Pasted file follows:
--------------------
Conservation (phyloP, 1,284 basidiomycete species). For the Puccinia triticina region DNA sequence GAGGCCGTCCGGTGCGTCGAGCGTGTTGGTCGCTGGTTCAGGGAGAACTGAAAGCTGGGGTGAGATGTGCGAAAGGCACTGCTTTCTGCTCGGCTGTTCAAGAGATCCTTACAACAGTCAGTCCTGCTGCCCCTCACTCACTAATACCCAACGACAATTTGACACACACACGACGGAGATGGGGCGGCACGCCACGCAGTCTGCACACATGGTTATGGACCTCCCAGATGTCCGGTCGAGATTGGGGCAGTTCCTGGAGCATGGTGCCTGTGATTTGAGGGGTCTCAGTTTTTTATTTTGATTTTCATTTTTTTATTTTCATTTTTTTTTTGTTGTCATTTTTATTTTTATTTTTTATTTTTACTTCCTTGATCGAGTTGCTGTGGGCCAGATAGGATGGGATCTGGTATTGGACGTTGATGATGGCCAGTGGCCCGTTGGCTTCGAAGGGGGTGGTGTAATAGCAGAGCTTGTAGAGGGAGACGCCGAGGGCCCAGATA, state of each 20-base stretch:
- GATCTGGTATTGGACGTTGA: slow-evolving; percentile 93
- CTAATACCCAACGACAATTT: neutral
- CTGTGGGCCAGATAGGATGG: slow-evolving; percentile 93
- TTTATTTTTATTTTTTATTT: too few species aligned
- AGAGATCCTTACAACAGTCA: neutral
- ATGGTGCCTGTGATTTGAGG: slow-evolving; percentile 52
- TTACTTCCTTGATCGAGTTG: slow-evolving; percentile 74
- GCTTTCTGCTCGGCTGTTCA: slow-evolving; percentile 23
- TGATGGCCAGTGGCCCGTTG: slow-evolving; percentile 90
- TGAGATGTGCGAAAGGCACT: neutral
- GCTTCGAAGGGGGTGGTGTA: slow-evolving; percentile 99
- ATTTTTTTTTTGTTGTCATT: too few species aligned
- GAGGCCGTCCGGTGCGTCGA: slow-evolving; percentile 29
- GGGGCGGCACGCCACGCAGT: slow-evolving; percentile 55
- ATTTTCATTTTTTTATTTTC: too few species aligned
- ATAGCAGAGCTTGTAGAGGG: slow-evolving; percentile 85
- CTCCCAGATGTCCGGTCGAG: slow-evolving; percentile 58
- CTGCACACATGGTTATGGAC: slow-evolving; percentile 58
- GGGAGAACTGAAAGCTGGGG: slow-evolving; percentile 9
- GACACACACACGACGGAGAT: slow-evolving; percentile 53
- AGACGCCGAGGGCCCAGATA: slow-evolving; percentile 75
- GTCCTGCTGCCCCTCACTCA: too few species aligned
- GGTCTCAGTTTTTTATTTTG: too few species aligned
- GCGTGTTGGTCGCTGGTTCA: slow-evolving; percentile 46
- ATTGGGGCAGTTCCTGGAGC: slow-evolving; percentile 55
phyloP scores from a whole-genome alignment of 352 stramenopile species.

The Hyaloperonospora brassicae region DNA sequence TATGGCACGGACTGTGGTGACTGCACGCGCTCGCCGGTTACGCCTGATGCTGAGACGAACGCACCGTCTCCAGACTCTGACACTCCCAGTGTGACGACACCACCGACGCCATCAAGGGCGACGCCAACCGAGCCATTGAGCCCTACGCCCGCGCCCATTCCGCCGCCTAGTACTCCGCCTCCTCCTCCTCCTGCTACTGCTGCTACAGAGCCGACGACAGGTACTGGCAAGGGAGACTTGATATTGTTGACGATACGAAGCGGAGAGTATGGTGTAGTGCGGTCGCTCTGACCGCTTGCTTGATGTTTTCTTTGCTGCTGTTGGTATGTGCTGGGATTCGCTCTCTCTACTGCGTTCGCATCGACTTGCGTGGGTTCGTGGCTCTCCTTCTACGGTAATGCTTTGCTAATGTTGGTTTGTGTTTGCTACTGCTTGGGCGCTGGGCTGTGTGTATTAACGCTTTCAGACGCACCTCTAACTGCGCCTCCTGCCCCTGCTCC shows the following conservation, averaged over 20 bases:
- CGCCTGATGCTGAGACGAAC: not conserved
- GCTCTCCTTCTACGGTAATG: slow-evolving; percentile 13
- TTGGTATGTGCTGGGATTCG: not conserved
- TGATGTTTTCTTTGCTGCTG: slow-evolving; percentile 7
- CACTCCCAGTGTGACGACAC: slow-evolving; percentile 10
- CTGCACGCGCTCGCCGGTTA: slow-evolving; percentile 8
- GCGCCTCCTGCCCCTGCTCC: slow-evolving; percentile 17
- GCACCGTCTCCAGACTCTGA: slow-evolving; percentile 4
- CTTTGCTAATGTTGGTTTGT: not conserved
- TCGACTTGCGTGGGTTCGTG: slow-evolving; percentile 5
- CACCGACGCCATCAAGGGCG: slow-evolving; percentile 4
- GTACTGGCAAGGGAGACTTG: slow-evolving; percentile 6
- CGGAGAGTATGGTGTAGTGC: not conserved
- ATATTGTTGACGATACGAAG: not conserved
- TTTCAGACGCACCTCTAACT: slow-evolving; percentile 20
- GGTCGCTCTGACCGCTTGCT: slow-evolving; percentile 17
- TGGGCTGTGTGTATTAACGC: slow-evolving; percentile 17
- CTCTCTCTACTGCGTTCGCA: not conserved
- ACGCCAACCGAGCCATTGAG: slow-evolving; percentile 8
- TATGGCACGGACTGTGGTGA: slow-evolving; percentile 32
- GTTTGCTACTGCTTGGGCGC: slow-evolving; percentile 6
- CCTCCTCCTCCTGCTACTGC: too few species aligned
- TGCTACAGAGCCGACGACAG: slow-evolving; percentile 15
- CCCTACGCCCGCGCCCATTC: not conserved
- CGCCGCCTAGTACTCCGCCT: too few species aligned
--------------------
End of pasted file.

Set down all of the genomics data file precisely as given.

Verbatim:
Conservation (phyloP, 1,284 basidiomycete species). For the Puccinia triticina region DNA sequence GAGGCCGTCCGGTGCGTCGAGCGTGTTGGTCGCTGGTTCAGGGAGAACTGAAAGCTGGGGTGAGATGTGCGAAAGGCACTGCTTTCTGCTCGGCTGTTCAAGAGATCCTTACAACAGTCAGTCCTGCTGCCCCTCACTCACTAATACCCAACGACAATTTGACACACACACGACGGAGATGGGGCGGCACGCCACGCAGTCTGCACACATGGTTATGGACCTCCCAGATGTCCGGTCGAGATTGGGGCAGTTCCTGGAGCATGGTGCCTGTGATTTGAGGGGTCTCAGTTTTTTATTTTGATTTTCATTTTTTTATTTTCATTTTTTTTTTGTTGTCATTTTTATTTTTATTTTTTATTTTTACTTCCTTGATCGAGTTGCTGTGGGCCAGATAGGATGGGATCTGGTATTGGACGTTGATGATGGCCAGTGGCCCGTTGGCTTCGAAGGGGGTGGTGTAATAGCAGAGCTTGTAGAGGGAGACGCCGAGGGCCCAGATA, state of each 20-base stretch:
- GATCTGGTATTGGACGTTGA: slow-evolving; percentile 93
- CTAATACCCAACGACAATTT: neutral
- CTGTGGGCCAGATAGGATGG: slow-evolving; percentile 93
- TTTATTTTTATTTTTTATTT: too few species aligned
- AGAGATCCTTACAACAGTCA: neutral
- ATGGTGCCTGTGATTTGAGG: slow-evolving; percentile 52
- TTACTTCCTTGATCGAGTTG: slow-evolving; percentile 74
- GCTTTCTGCTCGGCTGTTCA: slow-evolving; percentile 23
- TGATGGCCAGTGGCCCGTTG: slow-evolving; percentile 90
- TGAGATGTGCGAAAGGCACT: neutral
- GCTTCGAAGGGGGTGGTGTA: slow-evolving; percentile 99
- ATTTTTTTTTTGTTGTCATT: too few species aligned
- GAGGCCGTCCGGTGCGTCGA: slow-evolving; percentile 29
- GGGGCGGCACGCCACGCAGT: slow-evolving; percentile 55
- ATTTTCATTTTTTTATTTTC: too few species aligned
- ATAGCAGAGCTTGTAGAGGG: slow-evolving; percentile 85
- CTCCCAGATGTCCGGTCGAG: slow-evolving; percentile 58
- CTGCACACATGGTTATGGAC: slow-evolving; percentile 58
- GGGAGAACTGAAAGCTGGGG: slow-evolving; percentile 9
- GACACACACACGACGGAGAT: slow-evolving; percentile 53
- AGACGCCGAGGGCCCAGATA: slow-evolving; percentile 75
- GTCCTGCTGCCCCTCACTCA: too few species aligned
- GGTCTCAGTTTTTTATTTTG: too few species aligned
- GCGTGTTGGTCGCTGGTTCA: slow-evolving; percentile 46
- ATTGGGGCAGTTCCTGGAGC: slow-evolving; percentile 55
phyloP scores from a whole-genome alignment of 352 stramenopile species.

The Hyaloperonospora brassicae region DNA sequence TATGGCACGGACTGTGGTGACTGCACGCGCTCGCCGGTTACGCCTGATGCTGAGACGAACGCACCGTCTCCAGACTCTGACACTCCCAGTGTGACGACACCACCGACGCCATCAAGGGCGACGCCAACCGAGCCATTGAGCCCTACGCCCGCGCCCATTCCGCCGCCTAGTACTCCGCCTCCTCCTCCTCCTGCTACTGCTGCTACAGAGCCGACGACAGGTACTGGCAAGGGAGACTTGATATTGTTGACGATACGAAGCGGAGAGTATGGTGTAGTGCGGTCGCTCTGACCGCTTGCTTGATGTTTTCTTTGCTGCTGTTGGTATGTGCTGGGATTCGCTCTCTCTACTGCGTTCGCATCGACTTGCGTGGGTTCGTGGCTCTCCTTCTACGGTAATGCTTTGCTAATGTTGGTTTGTGTTTGCTACTGCTTGGGCGCTGGGCTGTGTGTATTAACGCTTTCAGACGCACCTCTAACTGCGCCTCCTGCCCCTGCTCC shows the following conservation, averaged over 20 bases:
- CGCCTGATGCTGAGACGAAC: not conserved
- GCTCTCCTTCTACGGTAATG: slow-evolving; percentile 13
- TTGGTATGTGCTGGGATTCG: not conserved
- TGATGTTTTCTTTGCTGCTG: slow-evolving; percentile 7
- CACTCCCAGTGTGACGACAC: slow-evolving; percentile 10
- CTGCACGCGCTCGCCGGTTA: slow-evolving; percentile 8
- GCGCCTCCTGCCCCTGCTCC: slow-evolving; percentile 17
- GCACCGTCTCCAGACTCTGA: slow-evolving; percentile 4
- CTTTGCTAATGTTGGTTTGT: not conserved
- TCGACTTGCGTGGGTTCGTG: slow-evolving; percentile 5
- CACCGACGCCATCAAGGGCG: slow-evolving; percentile 4
- GTACTGGCAAGGGAGACTTG: slow-evolving; percentile 6
- CGGAGAGTATGGTGTAGTGC: not conserved
- ATATTGTTGACGATACGAAG: not conserved
- TTTCAGACGCACCTCTAACT: slow-evolving; percentile 20
- GGTCGCTCTGACCGCTTGCT: slow-evolving; percentile 17
- TGGGCTGTGTGTATTAACGC: slow-evolving; percentile 17
- CTCTCTCTACTGCGTTCGCA: not conserved
- ACGCCAACCGAGCCATTGAG: slow-evolving; percentile 8
- TATGGCACGGACTGTGGTGA: slow-evolving; percentile 32
- GTTTGCTACTGCTTGGGCGC: slow-evolving; percentile 6
- CCTCCTCCTCCTGCTACTGC: too few species aligned
- TGCTACAGAGCCGACGACAG: slow-evolving; percentile 15
- CCCTACGCCCGCGCCCATTC: not conserved
- CGCCGCCTAGTACTCCGCCT: too few species aligned